Notice, too, what Trump does not say or acknowledge in his op-ed. He doesn’t apologize for demanding that five innocent teens be subject to the death penalty. He doesn’t acknowledge that the teens were wrongly convicted or that they spent between 6 and 13 years in prison for a crime they didn’t commit. He doesn’t acknowledge that the police acted illegally by coercing minors into giving false confessions. And of course he doesn’t acknowledge that his own actions and accusations may have poisoned the jury pool or inflamed public sentiment in a way that pushed police and prosecutors to act in a certain way and not consider other possible perpetrators or inconsistences. But if there’s one thing that we’ve learned watching Trump’s bid for the White House, it’s that Donald J. Trump is never, never, NEVER at fault if something goes wrong. Nope. Trump was the shining light of truth and goodness when he demanded that innocent teens be executed. Let’s Make America Great Again!

Furthermore, and this is a bit afield, but I want to look at the last part of the opening paragraph of Trump’s 1989 ad. However, instead of thinking about the police and how they should respond to violent criminals, think instead about New York billionaires who engage in racial discrimination in housing and employment, who establish fake “universities” to defraud people out of their retirement, who sue and get sued at almost unprecedented rates for, among other things, refusing to pay for services rendered and goods delivered, and, when things don’t go their way in the courts, either settle the cases or argue that the system or the judges are biased, who like to plaster their names on everything, seemingly in a need to satisfy and unquenchable ego, who bribe public officials with money taken from a charity and who appropriate charitable funds to enrich themselves, and who are “smart” because they don’t pay taxes or who circumvent the law to do business with Cuba despite an embargo they claim to support. With that in mind, read Trump’s words again (emphasis added):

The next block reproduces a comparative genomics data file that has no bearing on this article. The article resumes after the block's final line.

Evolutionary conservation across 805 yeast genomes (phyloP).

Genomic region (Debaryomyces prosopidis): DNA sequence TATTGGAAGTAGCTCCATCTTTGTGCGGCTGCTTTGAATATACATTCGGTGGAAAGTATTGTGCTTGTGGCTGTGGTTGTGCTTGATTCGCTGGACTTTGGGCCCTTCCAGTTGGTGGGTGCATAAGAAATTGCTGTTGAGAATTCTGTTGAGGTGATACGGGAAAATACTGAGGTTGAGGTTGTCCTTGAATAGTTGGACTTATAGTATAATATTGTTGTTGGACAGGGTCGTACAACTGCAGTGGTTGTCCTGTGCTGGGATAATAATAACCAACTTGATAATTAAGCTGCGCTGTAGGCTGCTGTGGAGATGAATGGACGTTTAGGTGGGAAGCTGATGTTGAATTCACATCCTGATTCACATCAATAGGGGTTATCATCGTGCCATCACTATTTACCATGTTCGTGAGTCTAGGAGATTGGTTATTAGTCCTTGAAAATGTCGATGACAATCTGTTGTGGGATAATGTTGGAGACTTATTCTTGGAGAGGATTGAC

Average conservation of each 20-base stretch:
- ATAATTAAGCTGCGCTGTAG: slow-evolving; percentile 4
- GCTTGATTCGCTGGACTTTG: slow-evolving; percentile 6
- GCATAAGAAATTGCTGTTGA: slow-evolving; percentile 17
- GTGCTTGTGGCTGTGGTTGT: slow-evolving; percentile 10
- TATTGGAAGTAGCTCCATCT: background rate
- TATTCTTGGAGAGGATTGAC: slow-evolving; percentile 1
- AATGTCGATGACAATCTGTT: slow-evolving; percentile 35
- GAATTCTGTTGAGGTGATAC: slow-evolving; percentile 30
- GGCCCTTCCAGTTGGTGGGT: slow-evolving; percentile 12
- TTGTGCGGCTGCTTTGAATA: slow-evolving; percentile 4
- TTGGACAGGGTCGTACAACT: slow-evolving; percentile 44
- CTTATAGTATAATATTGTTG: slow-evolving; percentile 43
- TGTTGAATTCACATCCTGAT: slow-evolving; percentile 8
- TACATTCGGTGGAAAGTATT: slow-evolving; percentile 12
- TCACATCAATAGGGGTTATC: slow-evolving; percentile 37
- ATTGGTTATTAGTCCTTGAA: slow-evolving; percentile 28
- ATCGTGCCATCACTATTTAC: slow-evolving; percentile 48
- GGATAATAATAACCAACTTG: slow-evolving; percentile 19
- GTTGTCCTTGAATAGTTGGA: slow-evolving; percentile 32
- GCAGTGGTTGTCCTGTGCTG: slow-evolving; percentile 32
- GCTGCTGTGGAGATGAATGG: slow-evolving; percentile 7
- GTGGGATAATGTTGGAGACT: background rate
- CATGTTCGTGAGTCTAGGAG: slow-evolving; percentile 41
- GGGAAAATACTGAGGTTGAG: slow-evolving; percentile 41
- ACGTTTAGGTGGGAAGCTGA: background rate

who had the power under the law to help us in times of danger, keep us safe from those who would prey on innocent lives to fulfill some distorted inner need. What has happened to the respect for authority, the fear of retribution by the courts, society and the police for those who break the law, who wantonly trespass on the rights of others? What has happened is the complete breakdown of life as we knew it.

Was Trump anticipating the need for the FBI and the New York Attorney General (and others) to keep Americans safe from Trump?

Finally, thinking back to Trump’s actions in the Central Park Five matter, ponder for a moment how a President Trump might respond in the event of another tragic event. Would he be calling for calm with pleas to allow the police to complete their investigation and for the justice system to work … or would he be atop the leading the howling masses with the proverbial pitchfork, stoking and inflaming the fires of revenge and retribution, facts and the rule of law be damned?

Please don’t allow Donald Trump — a racist, xenophobic, fascist — to become President. Please.

Update October 7, 2016: I just came across an article on CNN referring to a statement that Trump gave this week to a CNN reporter:

“They admitted they were guilty,” Trump said this week in a statement to CNN’s Miguel Marquez. “The police doing the original investigation say they were guilty. The fact that that case was settled with so much evidence against them is outrageous. And the woman, so badly injured, will never be the same.”

Now think about that for a moment. Trump still believes that the five teens were guilty even though another man confessed to the crime and his DNA matched the semen of the woman’s rapist. And Trump still looks to the confessions of the teens even though they were obtained under duress while the teens were deprived of certain constitutional rights. Hmm. So what does it say about Trump that he ignores exonerating evidence (maybe he doesn’t understand DNA?) and is willing to accept coerced confessions? Do we really want that sort of person to be President?